CrossFit Train­ing

Push­ing the lim­its, a com­mu­nity spirit, lov­ing those Murphs

Gulf & Main - - News - BY JA­COB OGLES Ja­cob Ogles is a pro­fes­sional jour­nal­ist liv­ing in South­west Florida.

Get­ting into shape can im­prove life. But for Shea Teems, cross-fit­ness train­ing turned things up­side down. “Be­fore start­ing CrossFit,” she says, “it had been years since I had a good rou­tine for reg­u­lar ex­er­cise. Hon­estly, it wasn’t un­til I could look back at how much progress I’ve made that I now re­al­ize the sort of phys­i­cal con­di­tion I had grad­u­ally let my­self get in.”

More re­mark­ably for Teems, a reg­u­lar at Blood­line CrossFit in Le­high Acres, she had suf­fered from a sleep­ing dis­or­der. Fresh mo­ti­va­tion to hit the gym ev­ery day at 5:15 a.m. and the tough train­ing would pro­vide the energy to find bal­ance and over­come those health is­sues. She has also lost weight, yet doesn’t fo­cus on scales. Mostly she felt em­pow­ered to over­take the most stress­ful chal­lenges in her life, she adds. “Noth­ing boosts my mood more than lift­ing heavy weights,” Teems says. “I can work out all of my frus­tra­tions, plus there’s a won­der­ful feel­ing of ac­com­plish­ment with set­ting new per­sonal records.”

It’s an amaz­ing suc­cess story that puts a smile on Jak e Dy­lik’s face. But he has also come to ex­pect these types of re­sults. “CrossFit gyms like ours are com­posed of peo­ple who are fo­cused on healthy liv­ing,” says Dy­lik, co-owner of Blood­line CrossFit, which opened in Jan­uary 2016. “When you join that type of com­mu­nity, you can’t help but be in­spired to live bet­ter, train con­sis­tently, work hard and eat right.”

Dy­lik says cross-fit­ness train­ing is more than just go­ing to the gym a few min­utes each week. It’s about learn­ing the right habits to stay healthy, then push­ing the body hard in a quest to put it in its most op­ti­mum shape. “When some­one gets in­volved in CrossFit,” he says, “it trans­forms other ar­eas of their life. They learn to ap­pre­ci­ate and im­ple­ment proper nu­tri­tion; they gain energy and dis­ci­pline to power through the work­day or at­tack house­hold chores, and en­cour­age their own fam­ily and friends to live health­ier.”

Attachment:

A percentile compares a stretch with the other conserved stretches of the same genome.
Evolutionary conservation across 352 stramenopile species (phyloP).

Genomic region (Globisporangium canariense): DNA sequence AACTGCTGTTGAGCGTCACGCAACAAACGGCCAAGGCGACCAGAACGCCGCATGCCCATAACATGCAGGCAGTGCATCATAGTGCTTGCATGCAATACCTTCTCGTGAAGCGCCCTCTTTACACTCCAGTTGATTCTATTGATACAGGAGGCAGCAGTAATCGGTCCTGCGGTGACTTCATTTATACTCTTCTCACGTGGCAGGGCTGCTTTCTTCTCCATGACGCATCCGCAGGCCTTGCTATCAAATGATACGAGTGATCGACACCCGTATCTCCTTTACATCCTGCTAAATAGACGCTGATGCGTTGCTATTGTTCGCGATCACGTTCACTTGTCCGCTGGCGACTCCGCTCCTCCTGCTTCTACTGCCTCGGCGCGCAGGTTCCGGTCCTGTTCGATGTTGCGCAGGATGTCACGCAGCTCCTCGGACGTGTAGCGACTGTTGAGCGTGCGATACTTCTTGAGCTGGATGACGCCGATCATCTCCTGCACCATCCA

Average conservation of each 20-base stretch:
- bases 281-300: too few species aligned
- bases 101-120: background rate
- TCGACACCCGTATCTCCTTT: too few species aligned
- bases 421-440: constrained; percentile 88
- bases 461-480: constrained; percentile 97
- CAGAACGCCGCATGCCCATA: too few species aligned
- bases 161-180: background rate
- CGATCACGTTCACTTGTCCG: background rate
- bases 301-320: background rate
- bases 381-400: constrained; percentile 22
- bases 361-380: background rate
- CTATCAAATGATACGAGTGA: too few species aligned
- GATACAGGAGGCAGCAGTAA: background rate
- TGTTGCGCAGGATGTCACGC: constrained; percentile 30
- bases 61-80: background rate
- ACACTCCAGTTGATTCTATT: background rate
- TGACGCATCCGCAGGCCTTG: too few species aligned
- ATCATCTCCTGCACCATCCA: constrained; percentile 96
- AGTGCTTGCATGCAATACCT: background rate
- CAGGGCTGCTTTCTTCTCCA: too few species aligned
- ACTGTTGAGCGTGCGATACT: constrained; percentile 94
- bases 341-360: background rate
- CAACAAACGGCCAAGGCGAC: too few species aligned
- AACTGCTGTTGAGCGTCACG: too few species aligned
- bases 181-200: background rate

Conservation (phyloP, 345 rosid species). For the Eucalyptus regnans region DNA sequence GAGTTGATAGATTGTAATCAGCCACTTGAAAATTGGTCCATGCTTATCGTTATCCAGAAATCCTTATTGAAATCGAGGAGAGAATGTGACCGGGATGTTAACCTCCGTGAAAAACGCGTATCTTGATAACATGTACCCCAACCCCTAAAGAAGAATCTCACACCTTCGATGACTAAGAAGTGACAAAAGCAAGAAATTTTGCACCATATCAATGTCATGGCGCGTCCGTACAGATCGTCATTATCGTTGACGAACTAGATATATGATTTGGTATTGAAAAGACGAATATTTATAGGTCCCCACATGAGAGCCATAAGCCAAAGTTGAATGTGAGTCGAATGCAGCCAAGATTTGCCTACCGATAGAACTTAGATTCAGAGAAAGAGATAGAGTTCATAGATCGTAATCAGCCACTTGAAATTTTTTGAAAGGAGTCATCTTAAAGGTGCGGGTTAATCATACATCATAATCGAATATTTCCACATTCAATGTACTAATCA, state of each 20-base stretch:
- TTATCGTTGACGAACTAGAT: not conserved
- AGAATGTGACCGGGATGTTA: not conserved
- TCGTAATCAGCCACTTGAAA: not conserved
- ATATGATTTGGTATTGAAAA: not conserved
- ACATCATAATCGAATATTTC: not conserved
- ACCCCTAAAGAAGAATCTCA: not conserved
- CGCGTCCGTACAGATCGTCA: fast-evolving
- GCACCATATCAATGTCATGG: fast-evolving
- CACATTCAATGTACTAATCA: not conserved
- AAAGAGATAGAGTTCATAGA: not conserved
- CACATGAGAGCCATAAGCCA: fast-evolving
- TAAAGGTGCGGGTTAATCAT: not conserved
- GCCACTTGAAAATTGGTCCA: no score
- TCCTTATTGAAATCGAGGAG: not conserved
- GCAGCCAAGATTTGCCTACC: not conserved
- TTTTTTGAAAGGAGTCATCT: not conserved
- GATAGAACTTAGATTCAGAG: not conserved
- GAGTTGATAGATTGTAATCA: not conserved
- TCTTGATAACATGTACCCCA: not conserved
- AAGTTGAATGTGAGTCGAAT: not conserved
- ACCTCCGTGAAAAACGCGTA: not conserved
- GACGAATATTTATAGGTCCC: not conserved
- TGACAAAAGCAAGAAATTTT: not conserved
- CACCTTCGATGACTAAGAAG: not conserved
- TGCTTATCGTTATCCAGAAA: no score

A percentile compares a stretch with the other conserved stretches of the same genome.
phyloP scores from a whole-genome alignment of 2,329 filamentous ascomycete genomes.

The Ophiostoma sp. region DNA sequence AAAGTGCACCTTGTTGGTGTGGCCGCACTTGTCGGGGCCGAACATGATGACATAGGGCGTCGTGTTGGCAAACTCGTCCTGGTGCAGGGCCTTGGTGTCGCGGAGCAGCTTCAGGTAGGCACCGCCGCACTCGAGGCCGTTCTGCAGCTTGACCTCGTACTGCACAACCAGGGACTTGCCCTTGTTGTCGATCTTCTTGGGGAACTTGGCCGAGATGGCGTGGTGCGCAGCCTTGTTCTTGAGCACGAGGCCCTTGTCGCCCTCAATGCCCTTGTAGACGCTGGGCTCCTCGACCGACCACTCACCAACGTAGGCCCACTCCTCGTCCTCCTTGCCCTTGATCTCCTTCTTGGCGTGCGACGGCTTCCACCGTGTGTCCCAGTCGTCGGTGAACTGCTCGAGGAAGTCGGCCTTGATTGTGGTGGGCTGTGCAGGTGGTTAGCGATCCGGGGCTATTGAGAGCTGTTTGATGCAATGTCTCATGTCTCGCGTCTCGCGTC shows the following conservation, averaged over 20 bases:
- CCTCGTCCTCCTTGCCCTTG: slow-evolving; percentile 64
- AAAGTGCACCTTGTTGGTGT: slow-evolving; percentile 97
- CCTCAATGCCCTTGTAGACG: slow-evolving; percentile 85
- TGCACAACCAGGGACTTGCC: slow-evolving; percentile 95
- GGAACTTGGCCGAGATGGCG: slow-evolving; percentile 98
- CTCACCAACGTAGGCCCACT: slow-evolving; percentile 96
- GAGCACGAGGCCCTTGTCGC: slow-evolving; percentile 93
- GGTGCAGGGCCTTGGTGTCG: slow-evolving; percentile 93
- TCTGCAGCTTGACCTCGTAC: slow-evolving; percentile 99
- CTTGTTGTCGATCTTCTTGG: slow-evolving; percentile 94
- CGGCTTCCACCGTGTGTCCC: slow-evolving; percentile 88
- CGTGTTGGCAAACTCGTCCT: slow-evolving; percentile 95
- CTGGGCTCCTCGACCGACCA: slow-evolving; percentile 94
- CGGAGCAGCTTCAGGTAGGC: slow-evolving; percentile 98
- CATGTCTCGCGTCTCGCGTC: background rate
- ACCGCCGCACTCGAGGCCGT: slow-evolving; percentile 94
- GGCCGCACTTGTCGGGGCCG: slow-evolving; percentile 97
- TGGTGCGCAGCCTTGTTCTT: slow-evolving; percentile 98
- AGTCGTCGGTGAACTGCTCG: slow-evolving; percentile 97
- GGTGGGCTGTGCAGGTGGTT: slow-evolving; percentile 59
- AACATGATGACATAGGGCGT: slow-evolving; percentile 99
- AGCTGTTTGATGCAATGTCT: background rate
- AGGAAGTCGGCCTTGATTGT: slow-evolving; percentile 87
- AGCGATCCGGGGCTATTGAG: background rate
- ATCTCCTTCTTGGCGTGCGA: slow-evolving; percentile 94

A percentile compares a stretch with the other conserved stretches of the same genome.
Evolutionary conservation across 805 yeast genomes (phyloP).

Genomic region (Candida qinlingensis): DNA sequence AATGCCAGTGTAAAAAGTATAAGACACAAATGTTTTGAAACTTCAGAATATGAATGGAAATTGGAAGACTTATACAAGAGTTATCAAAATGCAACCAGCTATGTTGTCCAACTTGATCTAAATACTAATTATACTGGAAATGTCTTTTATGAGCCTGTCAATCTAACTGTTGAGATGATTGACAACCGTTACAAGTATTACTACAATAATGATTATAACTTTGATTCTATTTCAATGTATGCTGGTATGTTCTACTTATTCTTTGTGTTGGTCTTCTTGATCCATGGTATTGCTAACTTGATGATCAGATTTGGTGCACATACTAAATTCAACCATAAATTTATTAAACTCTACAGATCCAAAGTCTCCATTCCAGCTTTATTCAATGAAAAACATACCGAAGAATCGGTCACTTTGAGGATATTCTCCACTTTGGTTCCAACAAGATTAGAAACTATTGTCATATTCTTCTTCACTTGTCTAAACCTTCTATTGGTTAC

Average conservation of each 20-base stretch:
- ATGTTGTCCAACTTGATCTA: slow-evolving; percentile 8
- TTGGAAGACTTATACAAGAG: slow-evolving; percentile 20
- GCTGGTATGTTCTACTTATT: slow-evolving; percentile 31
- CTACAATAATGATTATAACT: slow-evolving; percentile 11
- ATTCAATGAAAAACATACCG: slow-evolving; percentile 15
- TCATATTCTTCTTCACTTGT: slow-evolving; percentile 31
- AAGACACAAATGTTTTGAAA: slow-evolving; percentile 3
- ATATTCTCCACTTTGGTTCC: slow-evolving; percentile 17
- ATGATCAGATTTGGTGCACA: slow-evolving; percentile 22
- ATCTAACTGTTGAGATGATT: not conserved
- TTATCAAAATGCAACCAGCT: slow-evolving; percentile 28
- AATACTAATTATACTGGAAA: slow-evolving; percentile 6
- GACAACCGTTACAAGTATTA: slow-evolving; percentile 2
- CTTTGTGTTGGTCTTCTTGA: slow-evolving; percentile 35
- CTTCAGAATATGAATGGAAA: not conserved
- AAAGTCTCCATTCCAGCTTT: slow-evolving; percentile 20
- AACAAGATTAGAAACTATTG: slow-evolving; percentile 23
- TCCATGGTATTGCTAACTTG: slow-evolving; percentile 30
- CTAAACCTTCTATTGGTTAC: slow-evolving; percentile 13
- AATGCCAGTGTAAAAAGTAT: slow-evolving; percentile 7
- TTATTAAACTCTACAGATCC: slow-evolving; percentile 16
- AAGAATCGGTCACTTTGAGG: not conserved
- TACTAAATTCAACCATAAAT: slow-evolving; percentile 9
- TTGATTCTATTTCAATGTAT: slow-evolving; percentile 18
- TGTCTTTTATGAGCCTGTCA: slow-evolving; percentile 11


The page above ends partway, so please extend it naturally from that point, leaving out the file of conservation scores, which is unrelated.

Abba De­vitt, the owner of CrossFit Cape Co­ral, got in­volved in the cross-fit­ness com­mu­nity about nine years ago. He en­joys work­outs named for mil­i­tary vet­er­ans such as the late Navy SEAL Lt. Michael P. Mur­phy. "Murph work­outs," called he­roes, give a deeper mean­ing and sense of tra­di­tion to a rel­a­tively young sport, De­vitt says. An ex­treme "Murph" work­out is a 1-mile run, 100 pull-ups, 200 push-ups, 300 air squats and a fin­ish­ing 1-mile run.

De­vitt, a fire­fighter, tries to get in five work­outs a day. And while he en­joys a short and heavy work­out, there are plenty of other work­outs that run in longer waves. But the great­est ap­peal in CrossFit, he says, is the sense of com­mu­nity among its more zeal­ous dis­ci­ples. Ath­letes fol­low one an­other’s rou­tines and track gains, for in­stance. “For me, it’s go­ing back to my col­lege ath­lete days to work out with peo­ple and do that to­gether,” he says.

Teems says CrossFit tends to bring out the best in oth­ers. “Very early on, maybe a cou­ple months af­ter I started do­ing CrossFit,” she re­calls, “I ex­pressed to my coach feel­ing self-con­scious about some­thing. He got this al­most per­plexed look on his face and [said] very se­ri­ously, ‘You never have to feel self-con­scious here.’ And that re­ally struck me. Like, ‘Wow! What a great place to be.’”

On an­other oc­ca­sion Teems re­calls strug­gling with push-ups. But those in the class started to cheer her on as she fin­ished the set—five min­utes af­ter the oth­ers. “That mo­ment,” she says, “com­pletely em­bod­ied the en­tire spirit of what the sport of CrossFit is about.”

Shea Teems rises early to hit the weights at Blood­line Crossfit in Le­high Acres.

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